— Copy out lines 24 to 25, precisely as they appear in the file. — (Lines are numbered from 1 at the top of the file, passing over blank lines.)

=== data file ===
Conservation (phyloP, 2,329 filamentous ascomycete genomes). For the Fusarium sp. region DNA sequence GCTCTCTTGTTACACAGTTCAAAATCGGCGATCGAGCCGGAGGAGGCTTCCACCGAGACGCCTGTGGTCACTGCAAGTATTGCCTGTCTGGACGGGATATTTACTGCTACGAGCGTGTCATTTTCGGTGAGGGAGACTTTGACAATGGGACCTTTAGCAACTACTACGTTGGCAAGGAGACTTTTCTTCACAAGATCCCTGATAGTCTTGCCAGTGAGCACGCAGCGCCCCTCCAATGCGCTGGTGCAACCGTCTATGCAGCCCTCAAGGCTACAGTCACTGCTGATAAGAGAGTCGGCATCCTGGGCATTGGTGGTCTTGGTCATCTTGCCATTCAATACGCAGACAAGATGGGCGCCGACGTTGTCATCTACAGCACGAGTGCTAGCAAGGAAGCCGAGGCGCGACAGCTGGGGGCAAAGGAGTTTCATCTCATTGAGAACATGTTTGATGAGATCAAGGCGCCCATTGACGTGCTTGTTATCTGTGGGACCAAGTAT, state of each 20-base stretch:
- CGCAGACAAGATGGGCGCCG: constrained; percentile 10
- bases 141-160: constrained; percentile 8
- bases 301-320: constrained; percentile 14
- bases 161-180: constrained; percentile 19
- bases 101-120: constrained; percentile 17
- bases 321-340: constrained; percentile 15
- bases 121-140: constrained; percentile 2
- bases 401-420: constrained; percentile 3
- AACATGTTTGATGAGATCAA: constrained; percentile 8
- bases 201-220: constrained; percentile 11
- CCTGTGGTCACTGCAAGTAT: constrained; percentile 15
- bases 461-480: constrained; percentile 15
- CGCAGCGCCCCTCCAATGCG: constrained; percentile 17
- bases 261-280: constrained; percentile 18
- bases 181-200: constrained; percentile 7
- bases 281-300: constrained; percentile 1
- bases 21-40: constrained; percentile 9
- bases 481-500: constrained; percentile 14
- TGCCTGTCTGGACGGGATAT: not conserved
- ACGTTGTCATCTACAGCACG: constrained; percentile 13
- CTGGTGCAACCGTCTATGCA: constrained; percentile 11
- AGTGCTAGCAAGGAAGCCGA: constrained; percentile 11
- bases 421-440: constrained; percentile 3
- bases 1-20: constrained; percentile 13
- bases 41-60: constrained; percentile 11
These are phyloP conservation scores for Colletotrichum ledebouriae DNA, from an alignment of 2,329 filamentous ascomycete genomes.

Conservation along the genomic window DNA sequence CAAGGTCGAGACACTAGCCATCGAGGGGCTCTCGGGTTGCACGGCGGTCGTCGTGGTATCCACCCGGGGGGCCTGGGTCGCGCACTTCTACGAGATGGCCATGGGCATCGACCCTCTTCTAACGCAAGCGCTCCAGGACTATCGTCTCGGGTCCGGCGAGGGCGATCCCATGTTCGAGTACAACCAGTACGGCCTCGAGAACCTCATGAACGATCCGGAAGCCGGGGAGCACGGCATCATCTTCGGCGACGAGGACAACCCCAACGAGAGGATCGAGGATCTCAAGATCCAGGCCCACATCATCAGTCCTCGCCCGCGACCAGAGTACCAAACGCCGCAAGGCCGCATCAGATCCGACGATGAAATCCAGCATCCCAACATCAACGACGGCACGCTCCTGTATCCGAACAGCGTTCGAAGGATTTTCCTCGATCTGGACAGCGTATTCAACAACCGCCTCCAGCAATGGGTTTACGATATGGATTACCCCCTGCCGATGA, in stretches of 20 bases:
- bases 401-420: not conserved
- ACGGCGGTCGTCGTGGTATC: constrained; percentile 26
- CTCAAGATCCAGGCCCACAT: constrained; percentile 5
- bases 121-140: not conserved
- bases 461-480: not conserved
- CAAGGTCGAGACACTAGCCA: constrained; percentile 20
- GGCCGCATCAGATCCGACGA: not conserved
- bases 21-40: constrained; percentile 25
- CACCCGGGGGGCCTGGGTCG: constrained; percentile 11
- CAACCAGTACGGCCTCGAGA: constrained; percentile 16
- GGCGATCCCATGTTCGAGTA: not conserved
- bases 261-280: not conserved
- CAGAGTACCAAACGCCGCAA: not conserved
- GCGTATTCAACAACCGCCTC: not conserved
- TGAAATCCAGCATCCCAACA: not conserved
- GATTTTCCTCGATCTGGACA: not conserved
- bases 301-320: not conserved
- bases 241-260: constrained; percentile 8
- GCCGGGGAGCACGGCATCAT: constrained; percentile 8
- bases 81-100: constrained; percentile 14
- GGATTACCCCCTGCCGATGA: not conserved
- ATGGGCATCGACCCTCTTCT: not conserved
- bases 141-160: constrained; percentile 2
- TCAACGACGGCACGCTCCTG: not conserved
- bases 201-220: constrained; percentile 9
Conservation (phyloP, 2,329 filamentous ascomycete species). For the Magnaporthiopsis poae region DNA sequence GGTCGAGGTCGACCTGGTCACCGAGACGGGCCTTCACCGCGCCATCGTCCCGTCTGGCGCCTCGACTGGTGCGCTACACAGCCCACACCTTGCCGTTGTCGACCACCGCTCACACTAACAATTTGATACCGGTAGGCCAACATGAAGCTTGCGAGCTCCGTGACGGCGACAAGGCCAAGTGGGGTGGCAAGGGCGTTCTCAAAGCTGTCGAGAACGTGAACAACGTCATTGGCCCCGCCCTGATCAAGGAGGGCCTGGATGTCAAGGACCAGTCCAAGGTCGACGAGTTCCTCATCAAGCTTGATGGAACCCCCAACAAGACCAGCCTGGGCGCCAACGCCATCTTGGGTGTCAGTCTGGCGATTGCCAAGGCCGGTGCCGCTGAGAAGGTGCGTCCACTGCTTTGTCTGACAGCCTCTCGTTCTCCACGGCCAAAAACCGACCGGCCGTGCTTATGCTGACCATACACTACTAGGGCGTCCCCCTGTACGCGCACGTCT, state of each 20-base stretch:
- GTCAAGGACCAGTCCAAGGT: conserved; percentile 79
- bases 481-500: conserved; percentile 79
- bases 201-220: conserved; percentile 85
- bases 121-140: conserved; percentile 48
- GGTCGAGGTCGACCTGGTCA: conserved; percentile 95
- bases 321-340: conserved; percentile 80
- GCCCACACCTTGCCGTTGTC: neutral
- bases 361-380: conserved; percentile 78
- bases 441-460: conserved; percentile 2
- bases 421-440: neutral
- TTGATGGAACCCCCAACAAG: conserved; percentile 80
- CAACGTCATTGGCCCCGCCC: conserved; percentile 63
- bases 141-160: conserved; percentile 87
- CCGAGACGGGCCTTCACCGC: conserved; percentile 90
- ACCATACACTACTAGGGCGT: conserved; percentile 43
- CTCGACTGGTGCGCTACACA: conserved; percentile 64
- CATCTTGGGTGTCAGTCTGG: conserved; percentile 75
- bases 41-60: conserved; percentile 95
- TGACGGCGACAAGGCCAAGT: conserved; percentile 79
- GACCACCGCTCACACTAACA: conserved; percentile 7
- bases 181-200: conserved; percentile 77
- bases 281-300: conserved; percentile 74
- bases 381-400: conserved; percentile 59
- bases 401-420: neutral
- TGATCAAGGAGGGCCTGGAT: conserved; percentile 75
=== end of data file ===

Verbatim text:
- bases 421-440: constrained; percentile 3
- bases 1-20: constrained; percentile 13